DPhil Seminar (Wednesday - Week 3, HT22)
What makes paternalism morally wrong? Recent answers to this question use normative reasons to determine what is wrong with paternalism. In this paper, I challenge accounts that aim to answer this question in terms of exclusionary reasons, that is, reasons not to act on some reason. With a particular focus on Enoch’s (2016) account, I introduce a dilemma arising from a lack of clarity about how strong we should take exclusionary reasons to be. If exclusionary reasons are too strong, we risk labelling intuitively permissible cases of paternalistic intervention as morally wrong. If they are too weak, it is unclear whether the concept of an exclusionary reason is being properly deployed. Either way, exclusionary reasons will be unhelpful for determining the wrongness of paternalism. I then argue that the failure of this account paves the way for a model which claims that the wrongness of paternalism partly depends on the strength of our first-order reasons not to interfere.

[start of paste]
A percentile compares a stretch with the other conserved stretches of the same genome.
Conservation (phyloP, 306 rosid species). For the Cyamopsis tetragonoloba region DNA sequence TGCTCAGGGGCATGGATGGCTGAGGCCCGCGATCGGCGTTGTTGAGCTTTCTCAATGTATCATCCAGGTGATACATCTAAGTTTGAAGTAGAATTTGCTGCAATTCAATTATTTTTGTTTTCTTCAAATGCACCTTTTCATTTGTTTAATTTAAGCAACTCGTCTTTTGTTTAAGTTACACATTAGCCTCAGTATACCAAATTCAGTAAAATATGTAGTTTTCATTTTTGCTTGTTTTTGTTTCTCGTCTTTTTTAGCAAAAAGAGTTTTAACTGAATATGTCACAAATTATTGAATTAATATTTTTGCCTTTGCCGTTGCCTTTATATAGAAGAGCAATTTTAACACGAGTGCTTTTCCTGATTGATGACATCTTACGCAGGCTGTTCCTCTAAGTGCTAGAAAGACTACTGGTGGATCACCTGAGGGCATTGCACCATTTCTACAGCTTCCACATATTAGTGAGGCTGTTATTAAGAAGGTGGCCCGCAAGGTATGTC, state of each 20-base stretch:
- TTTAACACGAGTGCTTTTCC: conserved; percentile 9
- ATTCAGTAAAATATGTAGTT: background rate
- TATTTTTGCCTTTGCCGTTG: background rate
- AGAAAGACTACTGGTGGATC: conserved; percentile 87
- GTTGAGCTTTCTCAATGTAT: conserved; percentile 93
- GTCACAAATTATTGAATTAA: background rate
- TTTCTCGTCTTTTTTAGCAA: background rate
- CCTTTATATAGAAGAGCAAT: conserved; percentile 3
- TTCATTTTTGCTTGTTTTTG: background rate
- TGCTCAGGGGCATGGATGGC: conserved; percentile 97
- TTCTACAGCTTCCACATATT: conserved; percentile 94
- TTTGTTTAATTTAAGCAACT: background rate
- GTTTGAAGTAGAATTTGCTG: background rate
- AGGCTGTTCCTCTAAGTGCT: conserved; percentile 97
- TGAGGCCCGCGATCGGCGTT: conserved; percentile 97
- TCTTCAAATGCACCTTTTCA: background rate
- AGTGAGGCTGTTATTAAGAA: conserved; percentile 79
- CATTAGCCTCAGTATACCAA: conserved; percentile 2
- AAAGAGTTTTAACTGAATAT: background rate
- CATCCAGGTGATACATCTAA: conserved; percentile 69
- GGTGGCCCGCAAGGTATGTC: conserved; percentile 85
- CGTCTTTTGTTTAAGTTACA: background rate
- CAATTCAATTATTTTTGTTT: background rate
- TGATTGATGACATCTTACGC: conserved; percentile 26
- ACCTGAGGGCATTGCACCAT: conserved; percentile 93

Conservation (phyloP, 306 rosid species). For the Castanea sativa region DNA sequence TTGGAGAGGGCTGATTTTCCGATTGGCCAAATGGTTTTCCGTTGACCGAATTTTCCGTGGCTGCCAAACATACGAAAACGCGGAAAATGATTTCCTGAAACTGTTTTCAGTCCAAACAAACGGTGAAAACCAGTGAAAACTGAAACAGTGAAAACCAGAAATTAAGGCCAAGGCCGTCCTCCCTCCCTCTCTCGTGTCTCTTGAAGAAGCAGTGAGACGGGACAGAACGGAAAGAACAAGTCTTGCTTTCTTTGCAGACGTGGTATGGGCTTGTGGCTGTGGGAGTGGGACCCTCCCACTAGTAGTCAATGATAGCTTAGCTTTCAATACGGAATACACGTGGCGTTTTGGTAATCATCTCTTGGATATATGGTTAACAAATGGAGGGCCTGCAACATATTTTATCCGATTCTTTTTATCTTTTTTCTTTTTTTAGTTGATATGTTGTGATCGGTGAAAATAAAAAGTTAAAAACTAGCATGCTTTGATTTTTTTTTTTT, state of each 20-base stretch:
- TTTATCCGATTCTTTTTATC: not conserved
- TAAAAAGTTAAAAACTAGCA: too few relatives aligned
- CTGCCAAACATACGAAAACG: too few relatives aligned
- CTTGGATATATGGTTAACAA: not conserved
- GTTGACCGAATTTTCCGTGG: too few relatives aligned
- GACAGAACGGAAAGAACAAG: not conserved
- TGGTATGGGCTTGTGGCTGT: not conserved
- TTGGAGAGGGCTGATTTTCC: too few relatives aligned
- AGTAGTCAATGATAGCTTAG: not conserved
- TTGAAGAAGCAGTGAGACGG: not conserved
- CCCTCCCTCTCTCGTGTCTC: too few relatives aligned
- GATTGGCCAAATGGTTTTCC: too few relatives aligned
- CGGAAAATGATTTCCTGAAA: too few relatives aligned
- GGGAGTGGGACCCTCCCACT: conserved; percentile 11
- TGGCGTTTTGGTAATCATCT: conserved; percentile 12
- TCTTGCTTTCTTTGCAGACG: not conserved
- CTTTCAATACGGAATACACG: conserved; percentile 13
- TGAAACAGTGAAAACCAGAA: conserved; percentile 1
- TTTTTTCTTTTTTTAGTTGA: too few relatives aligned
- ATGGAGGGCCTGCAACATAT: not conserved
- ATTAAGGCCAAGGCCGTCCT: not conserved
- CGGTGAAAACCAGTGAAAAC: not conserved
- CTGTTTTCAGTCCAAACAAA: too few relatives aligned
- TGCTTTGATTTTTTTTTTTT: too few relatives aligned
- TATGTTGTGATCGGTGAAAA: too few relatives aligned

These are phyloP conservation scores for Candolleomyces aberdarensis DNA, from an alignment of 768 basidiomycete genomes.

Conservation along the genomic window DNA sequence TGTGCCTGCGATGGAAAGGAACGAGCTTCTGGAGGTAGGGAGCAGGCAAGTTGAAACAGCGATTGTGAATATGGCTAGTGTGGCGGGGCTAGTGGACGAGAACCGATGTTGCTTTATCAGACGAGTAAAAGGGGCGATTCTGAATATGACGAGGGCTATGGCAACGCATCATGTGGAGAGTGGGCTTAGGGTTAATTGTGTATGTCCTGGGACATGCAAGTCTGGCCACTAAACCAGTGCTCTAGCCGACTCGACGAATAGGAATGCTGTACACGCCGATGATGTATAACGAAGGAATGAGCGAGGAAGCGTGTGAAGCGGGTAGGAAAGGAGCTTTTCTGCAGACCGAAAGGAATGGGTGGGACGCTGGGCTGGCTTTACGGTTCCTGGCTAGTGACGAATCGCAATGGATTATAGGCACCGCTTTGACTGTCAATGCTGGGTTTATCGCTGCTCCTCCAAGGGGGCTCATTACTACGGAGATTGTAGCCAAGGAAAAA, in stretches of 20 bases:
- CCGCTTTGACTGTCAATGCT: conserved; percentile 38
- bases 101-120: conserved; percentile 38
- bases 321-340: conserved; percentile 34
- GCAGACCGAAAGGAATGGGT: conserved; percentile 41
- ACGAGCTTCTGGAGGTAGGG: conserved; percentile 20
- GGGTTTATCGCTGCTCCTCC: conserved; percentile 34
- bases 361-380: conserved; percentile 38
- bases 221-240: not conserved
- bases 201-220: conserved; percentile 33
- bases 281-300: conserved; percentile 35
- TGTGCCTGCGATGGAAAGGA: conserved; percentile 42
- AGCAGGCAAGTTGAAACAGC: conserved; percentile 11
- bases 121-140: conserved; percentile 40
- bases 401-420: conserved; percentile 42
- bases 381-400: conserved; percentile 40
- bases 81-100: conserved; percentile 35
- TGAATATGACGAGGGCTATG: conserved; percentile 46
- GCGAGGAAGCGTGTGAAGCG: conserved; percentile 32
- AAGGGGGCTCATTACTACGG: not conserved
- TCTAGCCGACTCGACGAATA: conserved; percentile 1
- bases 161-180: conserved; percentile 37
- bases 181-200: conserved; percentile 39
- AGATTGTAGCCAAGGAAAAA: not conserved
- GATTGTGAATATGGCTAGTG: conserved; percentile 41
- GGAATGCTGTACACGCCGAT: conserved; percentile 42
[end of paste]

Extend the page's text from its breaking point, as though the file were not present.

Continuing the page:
This meeting will be hybrid. Please contact Matthew Hewson for a link.